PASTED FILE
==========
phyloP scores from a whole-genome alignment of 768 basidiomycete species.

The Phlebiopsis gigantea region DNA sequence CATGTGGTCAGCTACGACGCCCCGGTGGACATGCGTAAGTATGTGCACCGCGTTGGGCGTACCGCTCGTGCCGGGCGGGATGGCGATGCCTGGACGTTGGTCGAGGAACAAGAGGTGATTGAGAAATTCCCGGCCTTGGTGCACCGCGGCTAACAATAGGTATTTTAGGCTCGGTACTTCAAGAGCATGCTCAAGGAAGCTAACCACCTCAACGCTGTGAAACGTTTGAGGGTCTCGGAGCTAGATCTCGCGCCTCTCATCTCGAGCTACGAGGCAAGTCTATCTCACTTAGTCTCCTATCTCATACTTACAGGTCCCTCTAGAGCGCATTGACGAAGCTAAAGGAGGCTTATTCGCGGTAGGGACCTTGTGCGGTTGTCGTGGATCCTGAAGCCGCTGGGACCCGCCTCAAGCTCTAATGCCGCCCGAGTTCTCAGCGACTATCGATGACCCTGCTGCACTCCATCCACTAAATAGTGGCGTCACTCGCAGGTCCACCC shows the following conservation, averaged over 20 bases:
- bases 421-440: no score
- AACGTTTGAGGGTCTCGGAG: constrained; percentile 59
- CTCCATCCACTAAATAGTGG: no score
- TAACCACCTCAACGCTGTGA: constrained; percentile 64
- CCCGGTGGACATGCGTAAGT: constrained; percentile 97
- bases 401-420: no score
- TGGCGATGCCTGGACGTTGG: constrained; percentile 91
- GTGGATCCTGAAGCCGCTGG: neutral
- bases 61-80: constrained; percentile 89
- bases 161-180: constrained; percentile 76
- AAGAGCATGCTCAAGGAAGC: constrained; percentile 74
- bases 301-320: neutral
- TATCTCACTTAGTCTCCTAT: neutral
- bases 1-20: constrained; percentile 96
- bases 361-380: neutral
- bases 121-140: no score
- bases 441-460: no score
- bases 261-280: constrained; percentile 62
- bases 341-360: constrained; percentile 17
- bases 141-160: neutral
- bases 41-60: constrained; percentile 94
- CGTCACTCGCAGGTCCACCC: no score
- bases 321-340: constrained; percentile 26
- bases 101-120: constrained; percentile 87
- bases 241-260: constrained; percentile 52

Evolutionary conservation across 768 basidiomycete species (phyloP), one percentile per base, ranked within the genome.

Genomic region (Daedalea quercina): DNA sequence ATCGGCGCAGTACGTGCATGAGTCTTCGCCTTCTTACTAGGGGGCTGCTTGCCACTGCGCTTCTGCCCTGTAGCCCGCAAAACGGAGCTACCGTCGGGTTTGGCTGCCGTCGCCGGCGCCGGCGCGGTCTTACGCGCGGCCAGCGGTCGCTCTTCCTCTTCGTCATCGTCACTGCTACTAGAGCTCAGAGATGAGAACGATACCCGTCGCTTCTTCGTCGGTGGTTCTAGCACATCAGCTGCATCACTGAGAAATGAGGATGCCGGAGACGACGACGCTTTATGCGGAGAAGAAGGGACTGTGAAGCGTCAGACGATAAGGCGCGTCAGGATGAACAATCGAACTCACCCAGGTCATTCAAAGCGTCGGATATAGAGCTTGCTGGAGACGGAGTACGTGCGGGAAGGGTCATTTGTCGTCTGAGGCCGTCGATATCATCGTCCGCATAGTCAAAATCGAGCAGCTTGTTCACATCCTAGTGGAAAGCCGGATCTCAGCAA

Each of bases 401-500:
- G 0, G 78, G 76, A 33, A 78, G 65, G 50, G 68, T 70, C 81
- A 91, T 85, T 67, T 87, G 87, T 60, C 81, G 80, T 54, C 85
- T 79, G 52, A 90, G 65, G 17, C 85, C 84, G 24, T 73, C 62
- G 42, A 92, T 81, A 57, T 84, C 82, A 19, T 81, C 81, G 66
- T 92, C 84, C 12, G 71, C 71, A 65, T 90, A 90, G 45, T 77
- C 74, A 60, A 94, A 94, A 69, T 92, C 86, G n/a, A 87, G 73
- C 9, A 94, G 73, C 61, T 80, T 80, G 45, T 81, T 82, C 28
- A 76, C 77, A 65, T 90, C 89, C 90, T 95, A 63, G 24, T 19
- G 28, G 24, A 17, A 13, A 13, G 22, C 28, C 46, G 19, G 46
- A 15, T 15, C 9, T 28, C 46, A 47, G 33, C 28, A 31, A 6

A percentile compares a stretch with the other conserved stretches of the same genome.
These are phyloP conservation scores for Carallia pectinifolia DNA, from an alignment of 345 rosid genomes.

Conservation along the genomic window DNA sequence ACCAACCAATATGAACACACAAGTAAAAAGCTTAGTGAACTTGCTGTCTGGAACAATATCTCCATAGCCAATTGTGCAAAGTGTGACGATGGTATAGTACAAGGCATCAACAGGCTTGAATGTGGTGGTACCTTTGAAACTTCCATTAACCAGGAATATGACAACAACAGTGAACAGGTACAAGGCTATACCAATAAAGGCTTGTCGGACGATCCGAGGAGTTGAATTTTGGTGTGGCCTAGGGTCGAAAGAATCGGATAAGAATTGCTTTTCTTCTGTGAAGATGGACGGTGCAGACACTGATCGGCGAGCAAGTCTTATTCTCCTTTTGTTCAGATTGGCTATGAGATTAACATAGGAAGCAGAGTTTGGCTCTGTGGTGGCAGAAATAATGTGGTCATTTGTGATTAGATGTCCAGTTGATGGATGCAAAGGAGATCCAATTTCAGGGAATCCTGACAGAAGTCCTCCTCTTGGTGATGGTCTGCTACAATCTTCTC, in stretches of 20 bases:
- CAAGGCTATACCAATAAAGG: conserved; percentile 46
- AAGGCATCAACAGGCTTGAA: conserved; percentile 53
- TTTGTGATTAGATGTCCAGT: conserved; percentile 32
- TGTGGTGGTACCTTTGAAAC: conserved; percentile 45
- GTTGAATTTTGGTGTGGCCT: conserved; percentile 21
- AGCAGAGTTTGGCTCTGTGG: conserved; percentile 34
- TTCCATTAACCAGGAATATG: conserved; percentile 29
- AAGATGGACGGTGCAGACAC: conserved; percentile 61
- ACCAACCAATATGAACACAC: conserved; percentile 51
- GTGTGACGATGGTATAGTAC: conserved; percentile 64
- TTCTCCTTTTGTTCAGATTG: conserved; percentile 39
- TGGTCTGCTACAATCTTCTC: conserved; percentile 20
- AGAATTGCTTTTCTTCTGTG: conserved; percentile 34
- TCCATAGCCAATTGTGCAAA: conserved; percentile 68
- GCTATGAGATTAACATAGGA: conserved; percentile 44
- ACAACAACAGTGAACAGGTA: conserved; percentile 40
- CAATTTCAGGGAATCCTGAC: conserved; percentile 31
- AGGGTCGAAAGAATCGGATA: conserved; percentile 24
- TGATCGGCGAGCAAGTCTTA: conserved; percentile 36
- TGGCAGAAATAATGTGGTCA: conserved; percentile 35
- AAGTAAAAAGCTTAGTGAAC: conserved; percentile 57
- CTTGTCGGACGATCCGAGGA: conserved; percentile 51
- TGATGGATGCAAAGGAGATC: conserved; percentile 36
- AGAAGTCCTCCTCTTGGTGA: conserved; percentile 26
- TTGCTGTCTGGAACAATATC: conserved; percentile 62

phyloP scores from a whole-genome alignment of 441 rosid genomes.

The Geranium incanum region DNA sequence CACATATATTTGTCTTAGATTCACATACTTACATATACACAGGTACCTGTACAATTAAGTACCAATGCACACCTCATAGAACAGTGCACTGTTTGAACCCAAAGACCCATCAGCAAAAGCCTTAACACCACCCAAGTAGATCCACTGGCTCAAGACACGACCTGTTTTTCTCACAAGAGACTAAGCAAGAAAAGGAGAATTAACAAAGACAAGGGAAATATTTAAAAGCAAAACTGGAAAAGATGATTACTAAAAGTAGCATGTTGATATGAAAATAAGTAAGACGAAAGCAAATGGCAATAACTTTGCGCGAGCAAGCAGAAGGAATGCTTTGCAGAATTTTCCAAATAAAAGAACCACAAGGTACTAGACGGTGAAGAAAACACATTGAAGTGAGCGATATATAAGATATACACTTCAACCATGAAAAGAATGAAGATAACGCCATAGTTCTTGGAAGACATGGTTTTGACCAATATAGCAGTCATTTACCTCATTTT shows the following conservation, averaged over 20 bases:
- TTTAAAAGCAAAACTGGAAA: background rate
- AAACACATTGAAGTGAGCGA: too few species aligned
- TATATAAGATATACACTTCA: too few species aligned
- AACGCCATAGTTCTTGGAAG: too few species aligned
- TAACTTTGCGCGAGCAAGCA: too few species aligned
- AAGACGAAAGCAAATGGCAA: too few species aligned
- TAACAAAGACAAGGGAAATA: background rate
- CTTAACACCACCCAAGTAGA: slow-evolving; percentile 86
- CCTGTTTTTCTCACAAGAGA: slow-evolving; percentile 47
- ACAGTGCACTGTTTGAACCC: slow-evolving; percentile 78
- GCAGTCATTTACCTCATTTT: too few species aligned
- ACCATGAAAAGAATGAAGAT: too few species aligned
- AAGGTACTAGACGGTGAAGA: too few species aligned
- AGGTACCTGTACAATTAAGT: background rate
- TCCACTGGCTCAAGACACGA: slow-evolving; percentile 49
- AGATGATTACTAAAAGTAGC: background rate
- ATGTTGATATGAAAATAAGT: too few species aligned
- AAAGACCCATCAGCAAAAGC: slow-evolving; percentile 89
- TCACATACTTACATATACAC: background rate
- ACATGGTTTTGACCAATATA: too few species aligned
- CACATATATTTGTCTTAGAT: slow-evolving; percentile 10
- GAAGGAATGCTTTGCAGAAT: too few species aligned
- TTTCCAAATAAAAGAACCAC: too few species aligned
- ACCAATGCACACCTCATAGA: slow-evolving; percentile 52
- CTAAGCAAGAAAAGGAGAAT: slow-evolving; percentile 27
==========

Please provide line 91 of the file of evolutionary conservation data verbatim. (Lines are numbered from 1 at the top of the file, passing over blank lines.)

- CACATATATTTGTCTTAGAT: slow-evolving; percentile 10